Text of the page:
<i>The Stone: Issue Two</i> Album by Fred Frith and Chris Cutler

The Stone: Issue Two is a 2007 live album of improvised experimental music by Fred Frith and Chris Cutler. It was recorded at The Stone in New York City on 15 December 2006 and was one of four CDs released between 2006 and 2010 by Tzadik Records to raise funds for The Stone. It was Frith and Cutler's fourth collaborative album.

<i>Cut Up the Border</i> 2020 live album by Fred Frith, Nicolas Humbert and Marc Parisotto

Cut Up the Border is a 2020 live album by English guitarist and composer Fred Frith, German film maker Nicolas Humbert and French sound artist Marc Parisotto. It comprises a collage of unused audio material recorded between 1988 and 1990 for the documentary film on Frith, Step Across the Border, overlaid with live improvisations by Frith performed in January 2019. The album was released by French record label Rogueart in January 2020.

<i>Attention Span</i> (album) 1990 studio album by Ostertag with Zorn with Frith

Attention Span is a collaborative album by Bob Ostertag, Fred Frith and John Zorn, released in 1990 by RecRec Music.


  1. Töteberg, Michael, ed. (17 December 2016). Metzler Film Lexikon (in German). Springer-Verlag. pp. 605–606. ISBN   978-3-476-05260-5.
  2. Winter & Winter Records (2003). Step Across the Border (DVD liner notes).
  3. Fountain, Clarke. "Step Across the Border (1990)". AllMovie . Retrieved 25 January 2020.
  4. 1 2 Sherman, Betsy (16 October 1992). "Creativity Is at Home in 'Border'". The Boston Globe . p. 36. ISSN   0743-1791 . Retrieved 25 January 2020 via Lock-green.svg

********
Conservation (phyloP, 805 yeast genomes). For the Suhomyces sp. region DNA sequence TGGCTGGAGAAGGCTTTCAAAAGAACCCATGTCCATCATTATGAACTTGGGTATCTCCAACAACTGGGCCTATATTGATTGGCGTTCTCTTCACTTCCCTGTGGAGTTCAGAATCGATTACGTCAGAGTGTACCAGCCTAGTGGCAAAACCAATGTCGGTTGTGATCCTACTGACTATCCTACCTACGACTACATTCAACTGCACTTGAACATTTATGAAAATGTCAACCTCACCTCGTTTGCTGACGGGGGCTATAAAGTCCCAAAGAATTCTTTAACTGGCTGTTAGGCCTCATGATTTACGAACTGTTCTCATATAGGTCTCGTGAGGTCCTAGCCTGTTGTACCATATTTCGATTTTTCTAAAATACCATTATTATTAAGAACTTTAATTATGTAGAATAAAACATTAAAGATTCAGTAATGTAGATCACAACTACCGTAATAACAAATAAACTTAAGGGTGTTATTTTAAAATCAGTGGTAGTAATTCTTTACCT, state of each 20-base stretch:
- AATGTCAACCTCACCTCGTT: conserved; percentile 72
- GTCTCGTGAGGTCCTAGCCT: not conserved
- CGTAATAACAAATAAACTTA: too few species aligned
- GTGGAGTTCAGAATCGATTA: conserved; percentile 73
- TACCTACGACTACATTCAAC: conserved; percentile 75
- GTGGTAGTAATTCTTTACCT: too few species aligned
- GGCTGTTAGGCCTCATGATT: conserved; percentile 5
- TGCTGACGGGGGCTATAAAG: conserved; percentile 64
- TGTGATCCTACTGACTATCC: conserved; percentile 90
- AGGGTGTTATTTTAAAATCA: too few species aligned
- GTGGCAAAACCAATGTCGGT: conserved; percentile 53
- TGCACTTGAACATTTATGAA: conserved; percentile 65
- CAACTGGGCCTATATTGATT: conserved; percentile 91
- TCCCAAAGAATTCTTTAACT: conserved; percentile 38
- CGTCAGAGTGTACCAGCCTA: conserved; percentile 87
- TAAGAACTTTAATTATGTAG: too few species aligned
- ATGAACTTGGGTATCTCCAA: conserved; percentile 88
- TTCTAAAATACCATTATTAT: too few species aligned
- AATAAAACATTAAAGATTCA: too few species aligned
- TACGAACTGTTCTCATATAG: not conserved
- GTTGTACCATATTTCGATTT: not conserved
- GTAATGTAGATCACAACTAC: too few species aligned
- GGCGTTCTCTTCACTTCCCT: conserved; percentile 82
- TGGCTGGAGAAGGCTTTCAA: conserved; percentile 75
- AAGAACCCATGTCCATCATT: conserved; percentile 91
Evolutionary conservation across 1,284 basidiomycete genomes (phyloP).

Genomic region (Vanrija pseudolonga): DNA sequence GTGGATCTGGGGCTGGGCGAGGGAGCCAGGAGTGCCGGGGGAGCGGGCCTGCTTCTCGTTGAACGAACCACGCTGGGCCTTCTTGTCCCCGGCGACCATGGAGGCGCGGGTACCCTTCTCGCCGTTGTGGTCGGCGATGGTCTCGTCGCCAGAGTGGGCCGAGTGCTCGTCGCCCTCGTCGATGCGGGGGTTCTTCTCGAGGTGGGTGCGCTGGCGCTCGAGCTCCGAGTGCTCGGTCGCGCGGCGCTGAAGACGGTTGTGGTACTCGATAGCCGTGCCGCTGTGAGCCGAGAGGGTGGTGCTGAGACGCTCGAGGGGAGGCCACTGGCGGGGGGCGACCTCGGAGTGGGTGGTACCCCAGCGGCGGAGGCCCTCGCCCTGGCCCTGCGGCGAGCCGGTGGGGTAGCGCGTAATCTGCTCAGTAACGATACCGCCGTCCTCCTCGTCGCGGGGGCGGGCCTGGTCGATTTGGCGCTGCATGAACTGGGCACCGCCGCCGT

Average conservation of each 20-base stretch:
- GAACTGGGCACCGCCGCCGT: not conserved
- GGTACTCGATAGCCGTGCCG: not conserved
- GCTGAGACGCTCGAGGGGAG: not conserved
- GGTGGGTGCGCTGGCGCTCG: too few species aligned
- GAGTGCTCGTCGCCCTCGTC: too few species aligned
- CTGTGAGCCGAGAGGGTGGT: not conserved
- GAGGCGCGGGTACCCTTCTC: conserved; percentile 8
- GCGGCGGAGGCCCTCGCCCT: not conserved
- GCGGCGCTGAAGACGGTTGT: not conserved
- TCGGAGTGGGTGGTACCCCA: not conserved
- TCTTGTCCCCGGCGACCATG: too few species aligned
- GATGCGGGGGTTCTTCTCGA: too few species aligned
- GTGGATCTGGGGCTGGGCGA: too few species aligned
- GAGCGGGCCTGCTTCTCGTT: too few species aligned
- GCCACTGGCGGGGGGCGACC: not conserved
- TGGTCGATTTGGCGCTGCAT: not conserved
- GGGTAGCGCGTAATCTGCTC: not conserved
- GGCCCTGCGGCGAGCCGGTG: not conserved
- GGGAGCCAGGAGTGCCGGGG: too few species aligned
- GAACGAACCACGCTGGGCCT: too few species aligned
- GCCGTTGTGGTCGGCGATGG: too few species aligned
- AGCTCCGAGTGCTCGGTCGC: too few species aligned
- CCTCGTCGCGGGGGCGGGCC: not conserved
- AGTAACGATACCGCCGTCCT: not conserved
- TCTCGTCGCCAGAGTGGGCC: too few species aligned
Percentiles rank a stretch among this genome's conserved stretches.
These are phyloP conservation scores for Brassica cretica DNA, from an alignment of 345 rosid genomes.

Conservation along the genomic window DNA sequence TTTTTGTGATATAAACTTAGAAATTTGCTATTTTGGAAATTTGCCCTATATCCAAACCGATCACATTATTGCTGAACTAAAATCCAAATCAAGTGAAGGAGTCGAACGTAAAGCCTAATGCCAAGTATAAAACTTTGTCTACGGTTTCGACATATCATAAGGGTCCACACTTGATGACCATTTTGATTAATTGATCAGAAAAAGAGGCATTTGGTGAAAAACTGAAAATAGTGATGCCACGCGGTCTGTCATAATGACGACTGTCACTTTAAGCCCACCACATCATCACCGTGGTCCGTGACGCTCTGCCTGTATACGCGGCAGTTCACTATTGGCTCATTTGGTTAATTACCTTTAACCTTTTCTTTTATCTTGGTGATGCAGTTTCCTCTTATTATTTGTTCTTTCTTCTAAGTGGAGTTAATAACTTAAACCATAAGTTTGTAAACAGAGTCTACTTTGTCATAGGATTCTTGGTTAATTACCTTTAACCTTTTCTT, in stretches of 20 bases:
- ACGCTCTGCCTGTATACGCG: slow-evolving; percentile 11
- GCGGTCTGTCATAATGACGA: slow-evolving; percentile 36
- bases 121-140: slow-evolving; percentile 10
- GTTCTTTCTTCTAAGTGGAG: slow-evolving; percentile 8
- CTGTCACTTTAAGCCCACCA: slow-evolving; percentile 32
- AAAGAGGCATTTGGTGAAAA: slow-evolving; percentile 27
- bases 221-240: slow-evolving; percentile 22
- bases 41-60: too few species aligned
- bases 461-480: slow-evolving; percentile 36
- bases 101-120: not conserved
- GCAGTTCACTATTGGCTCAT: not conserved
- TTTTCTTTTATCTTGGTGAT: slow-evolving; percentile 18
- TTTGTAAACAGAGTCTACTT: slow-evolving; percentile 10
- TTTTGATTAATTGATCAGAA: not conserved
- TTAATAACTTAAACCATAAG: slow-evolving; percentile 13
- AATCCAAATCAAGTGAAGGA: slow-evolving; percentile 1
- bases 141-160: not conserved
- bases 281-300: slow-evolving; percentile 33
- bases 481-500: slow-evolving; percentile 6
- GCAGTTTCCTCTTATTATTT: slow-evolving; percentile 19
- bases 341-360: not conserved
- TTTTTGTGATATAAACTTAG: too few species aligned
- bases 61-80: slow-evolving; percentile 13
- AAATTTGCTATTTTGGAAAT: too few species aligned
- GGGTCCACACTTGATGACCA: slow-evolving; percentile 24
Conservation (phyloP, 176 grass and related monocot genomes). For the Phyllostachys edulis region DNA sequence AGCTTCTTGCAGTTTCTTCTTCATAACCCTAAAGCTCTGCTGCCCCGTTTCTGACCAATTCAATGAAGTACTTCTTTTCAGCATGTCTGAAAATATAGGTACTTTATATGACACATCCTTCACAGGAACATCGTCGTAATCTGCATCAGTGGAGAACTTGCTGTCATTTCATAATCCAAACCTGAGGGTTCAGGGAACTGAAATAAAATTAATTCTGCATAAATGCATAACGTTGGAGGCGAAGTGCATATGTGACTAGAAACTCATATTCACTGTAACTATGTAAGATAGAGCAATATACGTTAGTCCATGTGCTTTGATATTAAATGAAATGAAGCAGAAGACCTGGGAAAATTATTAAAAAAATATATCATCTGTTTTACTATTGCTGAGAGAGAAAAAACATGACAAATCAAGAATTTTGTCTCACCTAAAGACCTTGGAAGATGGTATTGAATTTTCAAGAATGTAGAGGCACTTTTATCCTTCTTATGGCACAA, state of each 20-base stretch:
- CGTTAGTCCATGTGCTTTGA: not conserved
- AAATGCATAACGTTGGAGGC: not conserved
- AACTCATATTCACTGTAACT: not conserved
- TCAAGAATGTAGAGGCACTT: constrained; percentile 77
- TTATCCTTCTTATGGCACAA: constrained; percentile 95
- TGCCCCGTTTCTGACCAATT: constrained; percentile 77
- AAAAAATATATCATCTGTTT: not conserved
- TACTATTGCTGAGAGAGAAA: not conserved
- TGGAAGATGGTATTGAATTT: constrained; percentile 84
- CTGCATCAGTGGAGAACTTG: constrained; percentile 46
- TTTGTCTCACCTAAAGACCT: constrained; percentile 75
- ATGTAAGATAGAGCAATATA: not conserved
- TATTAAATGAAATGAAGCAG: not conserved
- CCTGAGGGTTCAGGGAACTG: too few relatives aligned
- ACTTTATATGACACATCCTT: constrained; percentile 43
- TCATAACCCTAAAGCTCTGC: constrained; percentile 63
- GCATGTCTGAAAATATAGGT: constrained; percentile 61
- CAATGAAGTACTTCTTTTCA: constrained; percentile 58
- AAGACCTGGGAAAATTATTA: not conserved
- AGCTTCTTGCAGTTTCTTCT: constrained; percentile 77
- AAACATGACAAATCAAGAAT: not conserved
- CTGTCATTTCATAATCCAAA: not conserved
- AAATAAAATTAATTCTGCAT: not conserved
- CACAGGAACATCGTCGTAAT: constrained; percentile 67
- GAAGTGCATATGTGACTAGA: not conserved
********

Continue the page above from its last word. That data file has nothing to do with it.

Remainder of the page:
5. 1 2 Henken, John (26 September 1992). "Travels With a Complex Musician". Los Angeles Times . p. 92. ISSN   0458-3035 . Retrieved 25 January 2020 via Lock-green.svg
  6. Rosenberg, Scott (10 August 1992). "An Interpreter of Cacophony (page 1 of 2)". San Francisco Examiner . p. 19. Retrieved 25 January 2020 via Lock-green.svg
  7. 1 2 Rosenberg, Scott (10 August 1992). "An Interpreter of Cacophony (page 2 of 2)". San Francisco Examiner . p. 20. Retrieved 25 January 2020 via Lock-green.svg
  8. 1 2 3 "Step Across the Border". Winter & Winter Records . Retrieved 25 January 2020.
  9. "The European Film Academy – 1990". European Film Academy. Retrieved 25 January 2020.
  10. "Step Across the Border". Retrieved 25 January 2020.
  11. 1 2 "FRED FRITH – NICOLAS HUMBERT – MARC PARISOTTO: CUT UP THE BORDER". Retrieved 27 January 2020.
  12. "Art's Birthday 2019: Cut Up the Border / Step Across the Border". Field Notes. Retrieved 27 January 2020.
  13. "Cut Up the Border". Deutschlandfunk (in German). Retrieved 27 January 2020.
  14. "Fred Frith, Nicolas Humbert, Marc Parisotto – Cut Up The Border". Discogs . Retrieved 27 January 2020.

Works cited